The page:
IT Band Running Injury: How to Recover
On one of my recent blog posts, one commenter suggested I write a post on how to recover (and train) with an IT Band Running Injury. Honestly, this was a great recommendation. I suffered a tough IT Band Running injury in March of 2018. I had recently completed my first marathon in January – the Disney World Marathon – and was just starting to get back into running after taking February easy. My first race back was a half marathon. After crossing the finish line, I instantly knew something was wrong and it took me 2+ months for the IT Band issue to recover.
IT Band – What is it?
Commonly known as Iliotibial Band Syndrome, it is an “overuse injury causing pain on the outside part of the knee especially during running when the heel strikes the ground.” (Medicine Net). If you believe you have an IT Band Injury, conduct some additional research to determine if it’s IT Band or something similar. In my case, I researched online to determine the issue.
Here are my top 6 recommendations to recover from an IT Band Running Injury (in no particular order). Please keep in mind that I’m not a licensed doctor or physical therapist. This is strictly based on my personal experience and what worked for me.
1.) REST – Take Time Off
It can be really hard to give ourselves a break from running. We all have races and training schedules and no one likes to get behind. However, when it comes to running and our bodies, always play the long-term game. I struggle with this a lot because it’s easy to think of the short term. For me, I barely trained for a few weeks. I did have a few races during this stretch, which I hobbled through them. Based on the severity, take a week or two off running and then reevaluate to see how your body feels. Patience is key here.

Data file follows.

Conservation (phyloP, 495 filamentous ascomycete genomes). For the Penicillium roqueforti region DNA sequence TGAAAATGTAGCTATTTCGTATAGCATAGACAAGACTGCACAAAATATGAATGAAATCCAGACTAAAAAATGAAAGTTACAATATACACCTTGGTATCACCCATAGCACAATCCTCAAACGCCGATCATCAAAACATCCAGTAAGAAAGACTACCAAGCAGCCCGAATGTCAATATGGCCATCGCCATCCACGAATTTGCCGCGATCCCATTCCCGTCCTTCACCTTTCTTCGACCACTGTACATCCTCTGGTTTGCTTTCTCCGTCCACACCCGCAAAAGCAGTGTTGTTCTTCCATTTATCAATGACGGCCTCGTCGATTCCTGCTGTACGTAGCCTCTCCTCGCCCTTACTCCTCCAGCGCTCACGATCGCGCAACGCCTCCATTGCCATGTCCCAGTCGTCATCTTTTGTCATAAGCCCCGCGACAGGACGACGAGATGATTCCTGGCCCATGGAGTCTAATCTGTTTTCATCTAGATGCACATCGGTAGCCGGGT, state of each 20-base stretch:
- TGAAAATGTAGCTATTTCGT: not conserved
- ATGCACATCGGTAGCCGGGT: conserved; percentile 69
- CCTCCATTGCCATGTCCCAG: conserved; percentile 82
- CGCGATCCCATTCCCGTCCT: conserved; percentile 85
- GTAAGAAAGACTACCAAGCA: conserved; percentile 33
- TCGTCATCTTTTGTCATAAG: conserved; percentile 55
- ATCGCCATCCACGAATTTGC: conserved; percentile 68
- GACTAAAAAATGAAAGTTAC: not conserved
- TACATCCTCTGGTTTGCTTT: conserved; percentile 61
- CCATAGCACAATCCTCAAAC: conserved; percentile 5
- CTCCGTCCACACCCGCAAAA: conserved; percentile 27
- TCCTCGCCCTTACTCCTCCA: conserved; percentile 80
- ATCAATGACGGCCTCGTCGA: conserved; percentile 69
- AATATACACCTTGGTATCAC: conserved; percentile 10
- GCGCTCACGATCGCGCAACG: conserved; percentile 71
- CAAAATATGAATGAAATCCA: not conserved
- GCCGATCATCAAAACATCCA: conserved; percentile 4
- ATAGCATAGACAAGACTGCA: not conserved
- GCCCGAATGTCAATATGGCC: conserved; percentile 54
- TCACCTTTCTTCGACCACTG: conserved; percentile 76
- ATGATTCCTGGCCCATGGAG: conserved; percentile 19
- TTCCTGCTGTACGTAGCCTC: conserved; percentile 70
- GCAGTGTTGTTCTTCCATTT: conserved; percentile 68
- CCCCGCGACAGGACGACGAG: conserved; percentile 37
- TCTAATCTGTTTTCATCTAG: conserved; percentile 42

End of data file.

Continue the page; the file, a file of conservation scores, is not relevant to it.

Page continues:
2.) SHOES – Get a Gait Analysis
If you’re pounding the miles, it’s important that you have the right running shoe with you every step of the way. The pair of Nikes that I initially wore the first few years of training were not good for me. In fact, after long distance runs, it was not uncommon for me to get huge blisters on my arches. Not knowing any better, I assumed it came with the territory. It doesn’t have to be this way. After the IT Band injury, I went to my local running store and had a gait analysis conducted.
During a gait analysis, they watch and film you running on their store treadmill to see your overall form. Based on your form, they recommend a pair of running shoes that will be a good fit for stability and support. I ended up with the Brooks Adrenaline GTS 2018s – one of the better shoes on the market for support and stability. I ran in the Brooks Adrenaline shoes for about a full year until just recently swapping back to a quality pair of Nikes.
3.) BRACES & KT TAPE – Add Support
As an added layer of support, use a knee brace/sleeve or KT Tape to keep everything secure and for overall peace of mind while running.
4.) RUNNING FORM & POSTURE – Be Aware and Try to Improve It
This is a big one. I’ll be the first to admit that my running form isn’t anywhere near perfect. When I first started running, I didn’t consider form. However, after the injury, I became aware of proper running technique and what it entails. I’m still learning and I haven’t changed as much as I’d like with my running form. It’s not easy.
If you are a heel striker, you are putting extra strain on your IT Band/Knee Joints. Pare that with overuse and you get IT Band issues. I’m now a lot more cognizant of heel striking and try to land parallel to the ground. My form isn’t great, but it’s better than what it was before.
5.) STRETCH & FOAM ROLL – Actively Work on Recovery
I recommend Googling multiple exercises for IT Band Recovery. Personally, I spoke to a friend in the Physical Therapy field. My friend gave me multiple exercises to help recover. There’s no specific stretch that made me feel better, so I would try several on your own to see what feels best for you.
6.) ICE IT – Post Run
I’ve found it very helpful to ice my knees after long training runs. Personally, I recover faster and have less injuries when I go this route. I use a Neoprene Wrap with a gel pack. I always keep the gel pack in the freezer and input it into the wrap when I use it. If you’re having an ongoing issue, I’d recommend doing this.
These are my top 6 recommendations on how to recover from an IT Band Running Injury. Of course, if it’s not healing on its own, please consult a doctor and physical therapist on next steps. If you have specific questions or comments, feel free to comment below or send me an email.